Boris Johnson is a populist who no longer understands the populace. Dominic Cummings pretends to be an anti-elitist but cannot see how lethal the slogan ‘one rule for me and another for everyone else’ is to him and the elite he serves. Their government and the Vote Leave movement it grew from once had a crass genius for simple slogans that cut through – £350 million for the NHS, Get Brexit Done, Stay at Home.
Boris Johnson’s slogan was Cummings ‘acted responsibly, legally and with integrity’ when he packed up his family, drove 250 miles, stayed near parents and siblings and, according to a witness, went off on family walks.
The message has certainly ‘cut through’ but not in the way Johnson intended. For it turns out that to say there is ‘one rule for the elite and another for the masses’ isn’t the half of it. Johnson retrospectively rewrites the rules to protect the elite.
He does not understand what the country is going through, or if he does, he does not care. Millions have been unable to visit and help elderly parents. Thousands have known that a parent died alone. Weddings have been postponed. Teenagers have had to cancel their rites of passage into adulthood. Lovers have been parted. The loss of the warmth of human contact has been a national and global experience. One must feel sympathy for Cummings and his family, but mothers and fathers everywhere have asked what they would do if they both came down with the virus and did not think they would be acting ‘legally’ if they behaved as Cummings behaved, let alone ‘responsibly and with integrity’. No one told us we could until the government’s twisters got to work on a line buried in the official guidelines that ‘reasonable excuses’ to leave home included providing ‘personal care…to a vulnerable person’.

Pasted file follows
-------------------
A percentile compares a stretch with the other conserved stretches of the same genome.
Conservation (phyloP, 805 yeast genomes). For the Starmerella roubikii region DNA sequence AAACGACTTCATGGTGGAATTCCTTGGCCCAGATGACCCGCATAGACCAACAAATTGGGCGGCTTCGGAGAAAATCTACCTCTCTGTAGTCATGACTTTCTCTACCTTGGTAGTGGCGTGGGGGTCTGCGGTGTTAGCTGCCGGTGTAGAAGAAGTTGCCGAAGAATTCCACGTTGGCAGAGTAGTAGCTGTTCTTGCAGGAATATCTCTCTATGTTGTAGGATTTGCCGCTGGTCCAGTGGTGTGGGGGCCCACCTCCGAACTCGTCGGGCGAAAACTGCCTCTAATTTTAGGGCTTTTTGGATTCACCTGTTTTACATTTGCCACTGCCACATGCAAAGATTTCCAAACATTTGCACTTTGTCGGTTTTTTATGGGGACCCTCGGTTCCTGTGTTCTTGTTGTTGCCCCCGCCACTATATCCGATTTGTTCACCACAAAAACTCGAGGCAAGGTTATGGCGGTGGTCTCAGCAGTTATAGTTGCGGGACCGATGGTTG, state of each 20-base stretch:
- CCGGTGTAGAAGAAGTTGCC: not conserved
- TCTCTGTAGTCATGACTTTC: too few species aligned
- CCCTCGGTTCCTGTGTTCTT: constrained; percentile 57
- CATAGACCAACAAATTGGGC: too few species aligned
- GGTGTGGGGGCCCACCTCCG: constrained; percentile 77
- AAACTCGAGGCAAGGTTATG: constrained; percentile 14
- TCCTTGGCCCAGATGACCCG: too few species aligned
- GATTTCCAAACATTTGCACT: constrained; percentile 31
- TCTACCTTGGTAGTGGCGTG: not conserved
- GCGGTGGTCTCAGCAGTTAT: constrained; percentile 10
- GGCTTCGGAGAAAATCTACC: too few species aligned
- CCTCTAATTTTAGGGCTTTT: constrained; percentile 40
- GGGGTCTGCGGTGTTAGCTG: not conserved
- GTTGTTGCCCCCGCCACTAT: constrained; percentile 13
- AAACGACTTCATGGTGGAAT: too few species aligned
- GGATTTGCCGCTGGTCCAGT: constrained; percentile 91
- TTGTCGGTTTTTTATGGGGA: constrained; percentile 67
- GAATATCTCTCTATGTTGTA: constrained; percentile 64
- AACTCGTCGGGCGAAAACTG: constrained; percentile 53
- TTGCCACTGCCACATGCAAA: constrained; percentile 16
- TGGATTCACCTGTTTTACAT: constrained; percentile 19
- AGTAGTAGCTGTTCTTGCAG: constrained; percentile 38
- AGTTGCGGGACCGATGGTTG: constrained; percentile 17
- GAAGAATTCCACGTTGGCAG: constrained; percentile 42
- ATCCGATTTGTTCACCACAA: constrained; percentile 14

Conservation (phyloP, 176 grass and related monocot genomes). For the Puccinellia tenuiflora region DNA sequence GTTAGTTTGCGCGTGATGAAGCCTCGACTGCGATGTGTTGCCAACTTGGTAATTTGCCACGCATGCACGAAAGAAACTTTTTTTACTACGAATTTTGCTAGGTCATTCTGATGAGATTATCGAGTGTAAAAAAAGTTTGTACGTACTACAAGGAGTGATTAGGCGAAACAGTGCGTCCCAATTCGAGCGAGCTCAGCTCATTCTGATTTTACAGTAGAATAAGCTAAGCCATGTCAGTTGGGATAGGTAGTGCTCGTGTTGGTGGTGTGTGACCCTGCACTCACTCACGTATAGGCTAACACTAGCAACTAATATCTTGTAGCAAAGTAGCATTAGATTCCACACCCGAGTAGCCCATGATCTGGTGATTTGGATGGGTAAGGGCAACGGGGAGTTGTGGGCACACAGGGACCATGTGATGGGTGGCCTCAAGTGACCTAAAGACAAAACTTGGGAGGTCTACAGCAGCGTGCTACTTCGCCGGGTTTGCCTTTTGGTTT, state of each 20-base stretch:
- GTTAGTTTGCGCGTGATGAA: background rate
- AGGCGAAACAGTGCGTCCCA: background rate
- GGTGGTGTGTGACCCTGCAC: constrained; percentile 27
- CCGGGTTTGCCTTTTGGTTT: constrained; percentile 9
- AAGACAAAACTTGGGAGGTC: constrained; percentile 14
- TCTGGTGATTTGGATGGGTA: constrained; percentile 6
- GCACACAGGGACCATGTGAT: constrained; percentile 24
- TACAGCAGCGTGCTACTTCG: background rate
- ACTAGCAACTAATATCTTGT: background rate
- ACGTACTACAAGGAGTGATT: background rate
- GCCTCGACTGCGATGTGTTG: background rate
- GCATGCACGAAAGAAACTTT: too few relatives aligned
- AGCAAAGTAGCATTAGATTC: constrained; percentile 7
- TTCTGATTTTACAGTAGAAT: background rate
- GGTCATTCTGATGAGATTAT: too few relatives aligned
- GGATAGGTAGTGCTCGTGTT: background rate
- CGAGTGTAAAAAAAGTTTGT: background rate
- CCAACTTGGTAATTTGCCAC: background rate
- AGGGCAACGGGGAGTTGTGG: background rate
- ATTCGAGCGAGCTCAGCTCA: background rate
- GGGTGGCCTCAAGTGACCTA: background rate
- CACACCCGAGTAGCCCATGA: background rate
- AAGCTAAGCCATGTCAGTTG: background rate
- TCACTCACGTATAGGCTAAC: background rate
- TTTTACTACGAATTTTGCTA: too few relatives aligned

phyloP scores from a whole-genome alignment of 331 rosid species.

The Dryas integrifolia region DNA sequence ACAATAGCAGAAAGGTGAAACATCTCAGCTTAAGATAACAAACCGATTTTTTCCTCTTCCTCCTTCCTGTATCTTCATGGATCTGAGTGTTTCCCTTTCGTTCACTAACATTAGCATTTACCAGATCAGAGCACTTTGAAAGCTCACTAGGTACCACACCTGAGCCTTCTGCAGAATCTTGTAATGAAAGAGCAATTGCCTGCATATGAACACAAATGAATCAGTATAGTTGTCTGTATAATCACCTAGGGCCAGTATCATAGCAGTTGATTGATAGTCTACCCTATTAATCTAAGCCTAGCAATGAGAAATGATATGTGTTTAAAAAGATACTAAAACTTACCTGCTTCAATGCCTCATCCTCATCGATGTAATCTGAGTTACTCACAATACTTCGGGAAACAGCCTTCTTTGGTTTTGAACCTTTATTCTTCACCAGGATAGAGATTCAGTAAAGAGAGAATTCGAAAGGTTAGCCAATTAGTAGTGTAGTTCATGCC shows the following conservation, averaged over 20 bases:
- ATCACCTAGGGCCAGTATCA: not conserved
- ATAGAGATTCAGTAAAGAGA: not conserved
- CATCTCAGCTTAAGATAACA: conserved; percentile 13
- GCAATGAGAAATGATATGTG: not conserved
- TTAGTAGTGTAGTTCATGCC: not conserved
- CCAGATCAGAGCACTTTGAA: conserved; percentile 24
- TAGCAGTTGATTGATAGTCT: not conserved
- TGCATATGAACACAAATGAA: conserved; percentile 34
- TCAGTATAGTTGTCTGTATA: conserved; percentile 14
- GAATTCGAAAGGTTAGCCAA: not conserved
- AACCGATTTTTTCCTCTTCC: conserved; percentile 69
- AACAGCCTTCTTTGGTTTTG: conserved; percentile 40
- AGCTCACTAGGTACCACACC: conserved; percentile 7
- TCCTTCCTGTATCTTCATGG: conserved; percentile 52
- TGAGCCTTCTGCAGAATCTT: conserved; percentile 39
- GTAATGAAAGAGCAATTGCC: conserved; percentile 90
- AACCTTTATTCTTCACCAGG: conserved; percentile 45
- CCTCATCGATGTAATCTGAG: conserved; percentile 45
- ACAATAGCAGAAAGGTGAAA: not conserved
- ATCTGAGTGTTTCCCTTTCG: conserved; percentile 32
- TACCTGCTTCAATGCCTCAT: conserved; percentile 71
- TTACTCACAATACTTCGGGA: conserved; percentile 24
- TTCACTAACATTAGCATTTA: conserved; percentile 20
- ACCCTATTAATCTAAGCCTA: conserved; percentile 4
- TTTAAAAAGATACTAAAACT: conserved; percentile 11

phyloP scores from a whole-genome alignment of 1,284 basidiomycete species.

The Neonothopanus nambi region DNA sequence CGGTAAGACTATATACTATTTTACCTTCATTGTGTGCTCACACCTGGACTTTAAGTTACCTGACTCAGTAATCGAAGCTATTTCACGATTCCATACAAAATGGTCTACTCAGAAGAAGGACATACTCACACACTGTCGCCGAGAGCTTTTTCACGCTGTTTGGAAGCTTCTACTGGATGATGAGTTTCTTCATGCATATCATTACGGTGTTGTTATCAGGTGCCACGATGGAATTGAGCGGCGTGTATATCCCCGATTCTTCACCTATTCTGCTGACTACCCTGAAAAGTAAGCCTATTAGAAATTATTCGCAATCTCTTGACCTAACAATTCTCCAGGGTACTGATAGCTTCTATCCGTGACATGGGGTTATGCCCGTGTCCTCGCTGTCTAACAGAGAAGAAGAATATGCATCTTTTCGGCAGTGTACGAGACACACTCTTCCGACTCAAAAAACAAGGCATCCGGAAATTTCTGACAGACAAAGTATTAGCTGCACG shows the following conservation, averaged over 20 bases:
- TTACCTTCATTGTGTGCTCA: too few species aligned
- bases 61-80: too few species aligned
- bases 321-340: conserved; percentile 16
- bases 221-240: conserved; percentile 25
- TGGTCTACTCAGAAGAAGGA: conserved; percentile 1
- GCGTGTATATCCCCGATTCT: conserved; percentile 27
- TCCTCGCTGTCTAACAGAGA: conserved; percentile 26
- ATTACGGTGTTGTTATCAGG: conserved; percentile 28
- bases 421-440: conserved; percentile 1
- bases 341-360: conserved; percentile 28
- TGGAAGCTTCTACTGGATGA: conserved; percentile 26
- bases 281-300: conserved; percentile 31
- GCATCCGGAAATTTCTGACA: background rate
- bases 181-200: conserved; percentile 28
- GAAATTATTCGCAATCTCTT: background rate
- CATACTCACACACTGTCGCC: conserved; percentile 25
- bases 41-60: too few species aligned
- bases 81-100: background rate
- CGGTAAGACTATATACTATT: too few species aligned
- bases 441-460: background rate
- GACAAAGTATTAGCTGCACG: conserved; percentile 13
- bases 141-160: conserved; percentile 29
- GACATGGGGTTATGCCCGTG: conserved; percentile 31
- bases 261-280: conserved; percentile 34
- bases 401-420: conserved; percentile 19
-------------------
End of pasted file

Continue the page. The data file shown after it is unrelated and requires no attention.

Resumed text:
If this exemption covered the Cummings' case, and it's far from clear it did, why did his wife Mary Wakefield not say in her Spectator piece on living with coronavirus that she and her husband had fled plague-ridden London? Guardian and Mirror reporters began asking questions of government spokesmen and women on 5 April. Downing Street did not reply, ‘sure, Dom’s shown his responsibility and integrity by moving to Durham as he has every legal right to do. What of it? Where’s the story?’ They said ‘It will be a no comment on that one’.
In normal circumstances, any decent opponent of this government would not want to bring a parent’s concern for their child into a debate. But the personal is political today and the aristocratic notion that the pain of members of the elite is more real than the pain of everyone else, that their worries are greater and more worthy of sympathy has infuriated the country. At the weekend, the Marie Antoinettes of the cabinet did not realise how their words would be read when they tweeted their support for Cummings in unison. ‘Caring for your wife and child is not a crime,’ said Michael Gove as if all of us who have sacrificed contact with our families did not care enough.
The sacrifices were made because of draconian laws Gove himself imposed, and I do not want to underestimate the importance of coercion. But when the power of the state is acknowledged, you must also accept that many went along with the restrictions freely because they thought they were protecting the National Health Service and wider society. We have lived through a moment of national solidarity that conservatives who still support the government want to turn into a culture war to save Cummings’ career.